We live in an interesting time. In the middle of a pandemic, we are learning to adapt to the new normal, where we are more connected virtually than ever before. Information flows endlessly through our smartphones and televisions. Working from home has become the new normal. The novel coronavirus has completely disrupted our world. However, there is another major change seeping in, boldly, and is shaking consumer brands to their core.
I like to call it the rise of the principled consumer, or in other words, the time when we refuse or prefer certain products based on our personal beliefs. We act in accordance with morality and the recognition of which actions are in sync with our values and which ones are not. We stand for what we believe in, supporting individuality, equal rights, and ethical consumerism. In the case of climate change, 70% of adults aged 18 to 34 worry about the devastating effects of global warming and are willing to do something about it. This translates into a new way of thinking about the choices we make, the carbon dioxide emissions our purchases have, and the long-lasting effects certain materials or products cause on the environment.
As a generation that has to adapt and try to reverse the course of an already changing climate, triggered largely by past and current human activities, we have the power to vote with our consumer choices. We have the ability to refuse certain brands or products that are harmful to the environment, such as plastic grocery bags, animal products, bottled water, fast fashion or products made out of palm oil, to name a few.
We are no longer purchasing any of these items without thinking about their sourcing, their supply chain, and their lifespan. We are moving towards brands that upcycle. We no longer discard a sweater and purchase a new one without at least trying to give it a second life, considering 20% of wastewater comes from fabric dyeing and treatment. We are bringing our old jeans into clothing retailers, making sure our pair gets recycled, as we understand that it takes 3,781 litres of water to make a pair of jeans and around 33.4 kg of carbon emissions per pair. We are investing and paying a little bit more for brands with sustainable products or with a sustainability focus. And if we cannot find a brand that aligns with us in our fight against climate change, we prefer to save our money.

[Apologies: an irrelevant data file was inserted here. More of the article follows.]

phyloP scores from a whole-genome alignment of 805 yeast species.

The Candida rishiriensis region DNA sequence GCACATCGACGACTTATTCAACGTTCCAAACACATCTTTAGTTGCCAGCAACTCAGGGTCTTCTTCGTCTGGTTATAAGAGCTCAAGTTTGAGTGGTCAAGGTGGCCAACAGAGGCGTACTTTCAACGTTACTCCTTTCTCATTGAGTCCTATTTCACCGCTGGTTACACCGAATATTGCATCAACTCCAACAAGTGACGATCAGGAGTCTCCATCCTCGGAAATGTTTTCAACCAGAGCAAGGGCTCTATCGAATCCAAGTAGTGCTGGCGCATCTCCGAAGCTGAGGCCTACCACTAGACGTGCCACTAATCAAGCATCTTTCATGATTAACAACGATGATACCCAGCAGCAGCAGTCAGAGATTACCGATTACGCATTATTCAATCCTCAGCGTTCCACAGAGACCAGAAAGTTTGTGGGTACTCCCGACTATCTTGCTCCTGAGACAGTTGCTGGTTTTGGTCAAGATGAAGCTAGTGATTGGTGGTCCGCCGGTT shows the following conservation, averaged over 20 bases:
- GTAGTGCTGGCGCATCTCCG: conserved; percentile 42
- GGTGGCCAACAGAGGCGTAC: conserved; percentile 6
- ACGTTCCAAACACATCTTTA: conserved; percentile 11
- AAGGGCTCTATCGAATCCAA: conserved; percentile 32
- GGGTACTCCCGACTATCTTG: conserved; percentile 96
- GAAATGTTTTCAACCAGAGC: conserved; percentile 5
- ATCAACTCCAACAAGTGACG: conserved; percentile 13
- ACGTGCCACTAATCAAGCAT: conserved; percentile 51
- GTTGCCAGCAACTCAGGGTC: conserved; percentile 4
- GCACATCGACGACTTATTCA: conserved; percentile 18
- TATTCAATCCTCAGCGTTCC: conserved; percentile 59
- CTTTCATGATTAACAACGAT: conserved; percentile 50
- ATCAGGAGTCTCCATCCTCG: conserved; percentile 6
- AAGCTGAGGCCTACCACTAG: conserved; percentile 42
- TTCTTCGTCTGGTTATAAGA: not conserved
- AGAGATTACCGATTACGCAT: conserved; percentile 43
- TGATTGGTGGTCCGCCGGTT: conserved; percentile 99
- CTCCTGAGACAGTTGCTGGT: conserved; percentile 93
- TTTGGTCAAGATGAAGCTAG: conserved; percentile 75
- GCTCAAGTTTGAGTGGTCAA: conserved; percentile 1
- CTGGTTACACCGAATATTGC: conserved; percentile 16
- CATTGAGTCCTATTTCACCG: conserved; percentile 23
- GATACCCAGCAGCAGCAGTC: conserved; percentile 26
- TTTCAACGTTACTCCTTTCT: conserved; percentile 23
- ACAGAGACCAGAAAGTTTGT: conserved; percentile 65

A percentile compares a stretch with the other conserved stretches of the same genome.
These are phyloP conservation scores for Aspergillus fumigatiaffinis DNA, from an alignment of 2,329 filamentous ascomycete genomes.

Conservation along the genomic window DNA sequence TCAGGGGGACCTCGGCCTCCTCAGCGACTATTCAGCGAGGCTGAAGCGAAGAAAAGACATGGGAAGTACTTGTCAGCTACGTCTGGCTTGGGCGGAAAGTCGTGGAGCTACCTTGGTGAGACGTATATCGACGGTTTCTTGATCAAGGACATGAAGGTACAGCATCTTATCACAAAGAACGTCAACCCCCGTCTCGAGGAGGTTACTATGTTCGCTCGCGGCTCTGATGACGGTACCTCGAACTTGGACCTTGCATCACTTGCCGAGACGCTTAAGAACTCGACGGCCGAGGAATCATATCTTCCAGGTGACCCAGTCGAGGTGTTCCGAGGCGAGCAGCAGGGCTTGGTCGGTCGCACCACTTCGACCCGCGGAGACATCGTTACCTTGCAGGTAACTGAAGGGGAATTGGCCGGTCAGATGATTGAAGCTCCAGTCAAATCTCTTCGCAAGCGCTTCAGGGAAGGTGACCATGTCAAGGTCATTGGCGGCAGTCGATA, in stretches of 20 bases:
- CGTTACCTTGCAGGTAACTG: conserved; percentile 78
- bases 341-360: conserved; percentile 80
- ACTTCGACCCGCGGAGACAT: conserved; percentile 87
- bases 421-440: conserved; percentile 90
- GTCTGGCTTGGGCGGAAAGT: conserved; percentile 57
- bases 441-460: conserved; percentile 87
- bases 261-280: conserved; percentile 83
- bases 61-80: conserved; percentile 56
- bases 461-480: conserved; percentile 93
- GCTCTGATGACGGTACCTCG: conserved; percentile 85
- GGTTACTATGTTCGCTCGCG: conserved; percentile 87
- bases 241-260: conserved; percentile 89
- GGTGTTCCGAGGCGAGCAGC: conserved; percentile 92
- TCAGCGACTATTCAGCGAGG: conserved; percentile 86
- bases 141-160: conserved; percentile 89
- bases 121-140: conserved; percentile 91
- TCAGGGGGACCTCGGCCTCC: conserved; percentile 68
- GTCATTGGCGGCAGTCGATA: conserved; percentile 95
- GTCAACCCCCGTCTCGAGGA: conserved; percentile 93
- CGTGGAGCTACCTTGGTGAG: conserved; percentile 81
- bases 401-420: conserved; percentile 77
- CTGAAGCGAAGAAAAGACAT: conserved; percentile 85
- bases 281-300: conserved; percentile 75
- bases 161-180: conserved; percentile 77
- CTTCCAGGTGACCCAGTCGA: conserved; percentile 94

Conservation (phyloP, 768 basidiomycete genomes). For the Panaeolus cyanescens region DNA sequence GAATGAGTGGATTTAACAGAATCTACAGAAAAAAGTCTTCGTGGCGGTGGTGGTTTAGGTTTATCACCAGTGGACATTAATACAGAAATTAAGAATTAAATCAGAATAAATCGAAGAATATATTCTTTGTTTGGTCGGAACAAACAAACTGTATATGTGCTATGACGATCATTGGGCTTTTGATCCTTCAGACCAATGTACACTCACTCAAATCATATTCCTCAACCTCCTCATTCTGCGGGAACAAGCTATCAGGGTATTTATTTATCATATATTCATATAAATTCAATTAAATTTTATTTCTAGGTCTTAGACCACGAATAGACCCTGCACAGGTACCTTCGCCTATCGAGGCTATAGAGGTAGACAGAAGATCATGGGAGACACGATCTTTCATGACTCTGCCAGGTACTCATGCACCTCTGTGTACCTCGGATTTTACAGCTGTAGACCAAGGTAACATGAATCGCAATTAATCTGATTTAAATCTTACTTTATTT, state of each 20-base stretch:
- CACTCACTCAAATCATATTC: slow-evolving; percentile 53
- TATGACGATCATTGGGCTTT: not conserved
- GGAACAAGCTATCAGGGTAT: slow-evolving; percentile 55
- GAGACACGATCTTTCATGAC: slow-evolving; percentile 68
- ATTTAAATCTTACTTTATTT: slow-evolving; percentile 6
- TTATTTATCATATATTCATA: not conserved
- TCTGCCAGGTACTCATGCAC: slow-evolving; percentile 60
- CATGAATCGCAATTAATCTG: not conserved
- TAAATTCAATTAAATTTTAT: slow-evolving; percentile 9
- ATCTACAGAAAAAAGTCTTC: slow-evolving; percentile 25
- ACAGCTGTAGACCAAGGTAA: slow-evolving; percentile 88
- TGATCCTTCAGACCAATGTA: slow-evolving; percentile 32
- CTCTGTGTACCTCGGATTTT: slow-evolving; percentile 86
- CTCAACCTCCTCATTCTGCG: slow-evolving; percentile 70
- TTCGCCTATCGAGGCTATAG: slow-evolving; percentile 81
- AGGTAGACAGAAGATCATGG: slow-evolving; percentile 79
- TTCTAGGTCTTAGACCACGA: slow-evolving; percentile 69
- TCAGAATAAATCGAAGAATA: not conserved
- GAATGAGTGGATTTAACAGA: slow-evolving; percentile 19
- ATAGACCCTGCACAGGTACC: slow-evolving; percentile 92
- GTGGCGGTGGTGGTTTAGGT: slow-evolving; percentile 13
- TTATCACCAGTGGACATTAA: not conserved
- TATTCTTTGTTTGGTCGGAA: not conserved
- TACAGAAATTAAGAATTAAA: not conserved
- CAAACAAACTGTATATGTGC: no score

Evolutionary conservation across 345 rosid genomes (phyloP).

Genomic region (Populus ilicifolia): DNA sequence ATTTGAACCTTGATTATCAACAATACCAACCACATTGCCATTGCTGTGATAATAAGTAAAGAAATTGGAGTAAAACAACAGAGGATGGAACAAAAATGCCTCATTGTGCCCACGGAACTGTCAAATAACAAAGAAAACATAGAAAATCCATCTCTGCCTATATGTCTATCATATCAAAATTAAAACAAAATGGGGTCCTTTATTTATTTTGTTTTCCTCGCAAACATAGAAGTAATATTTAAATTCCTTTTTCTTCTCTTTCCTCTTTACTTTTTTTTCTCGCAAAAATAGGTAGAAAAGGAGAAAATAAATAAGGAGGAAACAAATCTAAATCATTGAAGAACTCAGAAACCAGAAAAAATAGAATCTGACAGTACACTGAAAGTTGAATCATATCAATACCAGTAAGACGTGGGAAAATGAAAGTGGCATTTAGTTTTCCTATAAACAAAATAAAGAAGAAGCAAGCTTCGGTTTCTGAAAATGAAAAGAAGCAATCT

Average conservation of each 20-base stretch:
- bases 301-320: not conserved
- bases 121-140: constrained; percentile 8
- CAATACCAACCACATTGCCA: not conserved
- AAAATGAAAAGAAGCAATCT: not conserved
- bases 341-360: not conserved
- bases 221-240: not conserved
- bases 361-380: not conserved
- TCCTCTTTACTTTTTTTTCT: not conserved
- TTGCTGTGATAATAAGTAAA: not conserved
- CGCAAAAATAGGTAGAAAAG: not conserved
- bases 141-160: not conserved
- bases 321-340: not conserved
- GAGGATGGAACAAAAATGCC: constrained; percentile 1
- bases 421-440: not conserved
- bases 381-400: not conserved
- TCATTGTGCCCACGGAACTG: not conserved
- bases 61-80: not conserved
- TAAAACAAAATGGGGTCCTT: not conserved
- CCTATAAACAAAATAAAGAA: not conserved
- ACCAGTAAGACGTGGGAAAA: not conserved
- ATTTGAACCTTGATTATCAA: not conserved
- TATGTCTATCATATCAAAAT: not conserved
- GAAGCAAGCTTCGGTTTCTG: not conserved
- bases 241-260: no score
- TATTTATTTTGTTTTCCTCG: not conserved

Of course, these choices come with a price: convenience. Past generations didn’t have this choice, because the damage to the environment was not visible. Now, we cannot close our eyes and pretend the data and science are wrong, that the images are fake, and we certainly cannot ignore the extreme weather patterns we experience more and more often. It is inconvenient, I’m not going to lie.
It’s inconvenient to mend our shirts when they have a hole. It’s inconvenient to carry a refillable water bottle with us and take the time to fill it in beforehand at home, instead of running to the nearest store for a plastic water bottle when we are thirsty. It is certainly inconvenient to stop purchasing a favourite product of ours because, after a thorough investigation, we realized its supply chain has involved the destruction of the Indonesian rainforest. All of these choices require a certain sacrifice on our end, but we are willing to make these sacrifices if it helps keep the two-degree Celsius limit.
And through these inconvenient choices, we are raising the bar, and demanding action from consumer brands.
In turn, more and more companies are redefining and promoting sustainability, documenting their carbon footprint, and working towards reducing emissions or becoming carbon-neutral by a certain time frame.
This is why every single choice that we make needs to be tied to our flight for climate action. This is how we put pressure from the bottom up, and demand concrete steps from the private sector. Because climate change knows no boundaries, and at the end of the day, all of us need to be on the same page and fight the same fight.
Stand for what you believe in.
Original article by Mayra Bravo, originally published on Reach not Preach for the Secretary General’s Youth Envoy. See The Choices We Make: How We Fight for the Planet One Decision at a Time by Mayra Bravo (reachnotpreach.com).
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